It takes me back to the days before anti skid brakes were a thing.
On emergency stopping with a truck & trailer, it was common to lock all the trailer wheels keeping an eye on which way it would swing before pumping the brakes to keep on line.
This released copious amounts of white smoke – burning rubber – which is what I got from Sea Dog Dark Rum.
Now I know Jamaican Rum is renowned for it’s funkiness – described by Alexandre Gabriel, Master Blender for Plantation Rum as ‘overripe banana, overripe tropical fruit, meaty gaminess and green pineapple’ in an article here – but I just get flash backs and the acrid smell of a pile up on the M1 motorway.
Old Sea Dog is as ubiquitous in Ireland as OVD is in Scotland.
Both brands have cornered their markets far better than that unfortunate driver back on the M1.
The opportunity to taste and sample a variety of styles & flavours before committing to a large bottle.
Lidl are currently showcasing The World Of Rums – including offerings from;
Panama – La Réunion – Cuba and Jamaica.
Rums are often categorised into styles based on their former colonial occupiers. It’s not particularly scientific or pretty – but neither is the use of Scottish Regions to define the flavour of whisky.
Being Lidl – it’s likely to be sourced private label brands too. As confirmed by ‘Imported & bottled by: ‘Pabst & Richarz Vertiebs GmbH‘ on the outer packaging.
But what interested me were the differences of flavours showcased by the individual rums themselves.
Panama. Sir Francis Drake. 6 Years Old. 40%
Spanish style. Light, buttery & sweet.
Pale straw. Vanilla sweetness followed by darker molasses & treacle notes. Soft & sweet palate – a bit too sweet for my liking – but develops a pleasant oaky spice from the cask ageing.
Easy & enjoyable.
La Réunion. Coeur Du Soleil. White Rum. 37.5%
French style. Rich , fruity & complex.
Clear spirit. Pungent vegetal nose – reminds me of Mezcal. Palate was smooth & characterful. The earthy herbaceous notes give a slightly savoury yet sweet appeal that slowly fades.
Cuba. Ron Santero. 3 Year Old. 38%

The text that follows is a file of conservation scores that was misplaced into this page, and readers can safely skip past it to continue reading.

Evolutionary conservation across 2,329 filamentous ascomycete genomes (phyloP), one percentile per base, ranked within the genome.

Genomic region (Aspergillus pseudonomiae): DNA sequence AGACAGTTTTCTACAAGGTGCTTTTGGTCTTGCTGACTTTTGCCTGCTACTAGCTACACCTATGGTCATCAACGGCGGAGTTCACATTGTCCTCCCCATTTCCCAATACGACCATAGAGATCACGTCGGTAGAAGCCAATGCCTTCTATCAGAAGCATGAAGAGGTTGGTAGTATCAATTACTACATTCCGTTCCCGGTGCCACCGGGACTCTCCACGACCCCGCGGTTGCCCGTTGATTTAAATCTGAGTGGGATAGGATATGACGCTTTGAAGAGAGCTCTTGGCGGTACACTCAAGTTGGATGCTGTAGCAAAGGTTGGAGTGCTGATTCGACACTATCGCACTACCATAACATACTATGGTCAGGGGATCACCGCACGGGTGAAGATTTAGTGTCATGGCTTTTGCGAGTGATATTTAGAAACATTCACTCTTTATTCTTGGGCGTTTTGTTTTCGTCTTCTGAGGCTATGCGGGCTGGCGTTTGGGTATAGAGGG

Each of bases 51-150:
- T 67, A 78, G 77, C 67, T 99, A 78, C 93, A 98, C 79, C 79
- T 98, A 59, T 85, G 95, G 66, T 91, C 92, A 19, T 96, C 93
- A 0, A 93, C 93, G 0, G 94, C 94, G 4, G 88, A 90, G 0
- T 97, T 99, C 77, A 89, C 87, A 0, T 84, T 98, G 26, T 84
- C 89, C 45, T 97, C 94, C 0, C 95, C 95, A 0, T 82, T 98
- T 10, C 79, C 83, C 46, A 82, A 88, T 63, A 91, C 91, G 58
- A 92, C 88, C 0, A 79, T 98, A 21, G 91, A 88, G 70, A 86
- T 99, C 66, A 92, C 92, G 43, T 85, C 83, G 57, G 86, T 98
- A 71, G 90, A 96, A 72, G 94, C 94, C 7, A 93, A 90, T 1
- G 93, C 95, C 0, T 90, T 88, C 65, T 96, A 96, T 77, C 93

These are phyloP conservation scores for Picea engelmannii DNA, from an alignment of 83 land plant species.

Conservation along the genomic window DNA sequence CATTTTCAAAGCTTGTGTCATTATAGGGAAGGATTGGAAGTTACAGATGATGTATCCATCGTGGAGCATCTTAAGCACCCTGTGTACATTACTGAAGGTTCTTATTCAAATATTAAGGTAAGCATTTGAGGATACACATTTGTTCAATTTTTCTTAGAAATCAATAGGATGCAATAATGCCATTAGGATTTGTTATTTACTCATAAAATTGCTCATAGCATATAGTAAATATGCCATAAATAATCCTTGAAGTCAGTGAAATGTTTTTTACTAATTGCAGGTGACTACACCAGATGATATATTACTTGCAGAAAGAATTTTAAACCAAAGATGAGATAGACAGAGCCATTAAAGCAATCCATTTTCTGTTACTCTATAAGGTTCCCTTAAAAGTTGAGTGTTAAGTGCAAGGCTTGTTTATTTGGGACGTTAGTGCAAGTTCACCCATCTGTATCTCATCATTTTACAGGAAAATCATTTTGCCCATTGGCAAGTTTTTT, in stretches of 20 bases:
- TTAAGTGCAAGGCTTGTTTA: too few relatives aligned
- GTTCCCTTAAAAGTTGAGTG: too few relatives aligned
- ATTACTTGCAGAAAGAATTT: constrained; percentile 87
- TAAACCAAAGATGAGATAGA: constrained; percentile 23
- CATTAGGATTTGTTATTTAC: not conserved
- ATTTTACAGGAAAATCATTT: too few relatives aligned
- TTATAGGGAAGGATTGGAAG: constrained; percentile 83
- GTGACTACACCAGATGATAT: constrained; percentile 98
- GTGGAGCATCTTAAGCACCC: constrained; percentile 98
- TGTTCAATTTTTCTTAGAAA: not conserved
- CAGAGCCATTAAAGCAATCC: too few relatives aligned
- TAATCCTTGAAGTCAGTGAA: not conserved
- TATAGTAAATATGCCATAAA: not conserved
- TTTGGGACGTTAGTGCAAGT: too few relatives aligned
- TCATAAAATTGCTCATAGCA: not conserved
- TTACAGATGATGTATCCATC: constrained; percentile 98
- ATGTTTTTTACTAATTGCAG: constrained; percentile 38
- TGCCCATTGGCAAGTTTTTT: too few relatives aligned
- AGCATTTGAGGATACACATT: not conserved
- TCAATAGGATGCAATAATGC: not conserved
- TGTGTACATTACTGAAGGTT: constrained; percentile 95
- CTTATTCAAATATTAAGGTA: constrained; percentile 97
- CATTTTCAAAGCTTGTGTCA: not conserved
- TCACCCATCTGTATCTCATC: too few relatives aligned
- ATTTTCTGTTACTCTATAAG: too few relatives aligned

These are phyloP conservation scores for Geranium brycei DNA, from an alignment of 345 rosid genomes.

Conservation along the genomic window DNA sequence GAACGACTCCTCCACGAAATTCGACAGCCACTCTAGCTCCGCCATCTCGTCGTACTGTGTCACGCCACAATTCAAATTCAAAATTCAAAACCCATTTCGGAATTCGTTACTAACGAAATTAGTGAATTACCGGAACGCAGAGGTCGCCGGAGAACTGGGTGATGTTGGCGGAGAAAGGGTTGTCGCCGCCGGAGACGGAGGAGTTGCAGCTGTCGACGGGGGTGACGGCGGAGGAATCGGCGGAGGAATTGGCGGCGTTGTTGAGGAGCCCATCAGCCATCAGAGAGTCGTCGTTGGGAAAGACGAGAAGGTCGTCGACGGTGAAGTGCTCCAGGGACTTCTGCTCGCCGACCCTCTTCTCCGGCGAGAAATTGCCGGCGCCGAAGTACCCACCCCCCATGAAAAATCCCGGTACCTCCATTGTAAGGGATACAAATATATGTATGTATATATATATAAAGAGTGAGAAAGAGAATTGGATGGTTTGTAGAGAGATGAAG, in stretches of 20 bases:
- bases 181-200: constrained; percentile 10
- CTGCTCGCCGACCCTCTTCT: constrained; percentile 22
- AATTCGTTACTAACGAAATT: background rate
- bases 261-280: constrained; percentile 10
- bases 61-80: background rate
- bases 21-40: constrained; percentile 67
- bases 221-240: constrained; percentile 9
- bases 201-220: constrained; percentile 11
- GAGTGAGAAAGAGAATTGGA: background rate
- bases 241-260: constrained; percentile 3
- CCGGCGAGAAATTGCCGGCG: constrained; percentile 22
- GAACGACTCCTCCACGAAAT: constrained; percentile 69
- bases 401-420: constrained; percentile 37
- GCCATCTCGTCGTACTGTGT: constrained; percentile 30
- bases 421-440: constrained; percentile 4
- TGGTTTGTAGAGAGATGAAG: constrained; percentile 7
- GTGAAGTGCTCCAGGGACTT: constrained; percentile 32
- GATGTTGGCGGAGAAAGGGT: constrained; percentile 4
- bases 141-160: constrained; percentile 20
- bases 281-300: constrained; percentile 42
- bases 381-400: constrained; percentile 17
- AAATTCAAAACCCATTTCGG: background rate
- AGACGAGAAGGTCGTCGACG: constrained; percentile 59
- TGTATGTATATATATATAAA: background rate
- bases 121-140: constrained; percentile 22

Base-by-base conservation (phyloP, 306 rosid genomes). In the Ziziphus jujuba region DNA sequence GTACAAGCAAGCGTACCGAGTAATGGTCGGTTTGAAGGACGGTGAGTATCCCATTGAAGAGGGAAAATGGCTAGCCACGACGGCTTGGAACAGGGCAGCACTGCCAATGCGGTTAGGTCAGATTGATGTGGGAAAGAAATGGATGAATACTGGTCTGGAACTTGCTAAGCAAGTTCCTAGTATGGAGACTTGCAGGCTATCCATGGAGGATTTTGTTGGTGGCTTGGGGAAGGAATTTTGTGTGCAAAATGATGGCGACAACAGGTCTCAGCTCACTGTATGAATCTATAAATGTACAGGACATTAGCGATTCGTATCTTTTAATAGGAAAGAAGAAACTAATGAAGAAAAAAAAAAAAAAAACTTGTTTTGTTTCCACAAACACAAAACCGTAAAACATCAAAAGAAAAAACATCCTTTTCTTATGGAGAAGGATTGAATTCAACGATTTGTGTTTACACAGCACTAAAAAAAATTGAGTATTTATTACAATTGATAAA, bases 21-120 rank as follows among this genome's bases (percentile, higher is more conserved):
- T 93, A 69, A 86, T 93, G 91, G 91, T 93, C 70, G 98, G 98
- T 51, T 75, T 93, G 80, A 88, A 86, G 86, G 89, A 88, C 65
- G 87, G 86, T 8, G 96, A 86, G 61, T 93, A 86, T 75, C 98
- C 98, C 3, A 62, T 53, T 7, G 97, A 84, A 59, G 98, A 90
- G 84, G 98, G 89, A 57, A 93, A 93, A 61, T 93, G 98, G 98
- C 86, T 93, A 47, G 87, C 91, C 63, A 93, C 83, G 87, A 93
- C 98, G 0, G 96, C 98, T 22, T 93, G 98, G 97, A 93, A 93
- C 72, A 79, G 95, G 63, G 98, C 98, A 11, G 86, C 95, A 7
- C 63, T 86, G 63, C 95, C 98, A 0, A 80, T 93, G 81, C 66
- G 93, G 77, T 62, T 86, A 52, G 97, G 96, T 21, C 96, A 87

Spanish style. Lean & clean.
Clear spirit. Soft subtle & sweet. After the other 2 rums, Santero’s delicateness just merged into a bland neutrality for me. Cries out for mixing.
Jamaica. Caribica. Brown Rum. 40%
British style. Funky, heavy & bold.
Light brown. Noticeable funkiness on the nose – reminds me of burnt rubber. Syrupy palate. The funk is lost a little to a treacly dark sweetness, but re-emerges on the finish.
Is Jamaican funk the Islay peat of the rum world? Finding it challenging.
An interesting & entertaining taste experience.
I’d have thought there’d be a rum here to please every palate.
La Réunion’s Coeur Du Soleil was the one for me. The powerful mix of sweet, sour & savoury notes demonstrated the full bodied style of ‘Rhum Agricole’ using freshly pressed sugarcane juice bottled straight off the stills.
C’est très bonne.
What is your style?
A brief guide to styles of rum can be found at the handy Tenzing blog here.
I gotta hand it to Lidl for expanding my spirit drinking range.
This bottle of rum from Réunion – hence the French connection – emanates from the Indian Ocean via a Parisienne suburb.
There is no Riviére Saint-Jean distillery on the island – but a Riviére du Mat distillery founded in 1886 – appears to be the source of this offering.
There’s also a ‘Saga du Rhum‘ museum on Réunion to further explore the rich history of distillation – including the sorry tale of sugar, slavery and colonial exploitation. Hopefully those days are long gone. Meanwhile – the rum is still here to enjoy.
A deep ruby brown colour greets you – followed by an attractive oaky tannic nose on a dark molassey underbelly.
The palate was quite delicious.
The smooth warming sweetness morphed into a gorgeously drying spicy explosion. Very reminiscent of some rye whiskeys I enjoy.
Not had a rum like this before!
I’m feeling Riviére Saint-Jean accentuates the cask influence with it’s 6 years in wood.
The renewed & growing interest in brown spirits doesn’t just stop at whiskey.
Rum is also showing an increase in appreciation.
The enterprising Íon Distillery near Omagh, County Tyrone, is banking on this appreciation by producing a rum aged in whiskey barrels!
I couldn’t resist trying it out.
A bottle was promptly sourced via the fast & efficient KWM Wine & Spirits online store in Kilkeel.
Íon – meaning pure – combine the history of the past blended with a sense of people & place finished in a modern innovative twist.
Sugar cane molasses from the Caribbean are distilled in a ‘doubler style’ copper pot still, infused with spices, cut with locally sourced water & laid to rest in ex-bourbon barrels.
Ogham style markings – found on ancient stones around Ireland – are used as an attractive motif on the bottle – along with images of the Pirate Queen Grace O’Malley’s Castle – who possibly downed a few bottles of contraband rum in her time!
I poured a glass.
The lovely golden hued liquid gave off a gorgeously spicy bouquet of cinnamon, cloves & nutmeg over an underlying gentle toffee sweetness.
Light in body, the soft caramel notes gave way to a growing spiciness & warming heat in a smooth delivery.
The spices left an enjoyably prickly sensation at the end as they slowly faded.
More of a winter warmer to me than a summer sizzler.
Being a bit of a purist myself I couldn’t help wondering what the rum would be like without the additional spices which tended to dominate the more subtle flavours within.
However this is in contradiction to the latest trend which shows spiced rum to be the fastest growing category in this segment.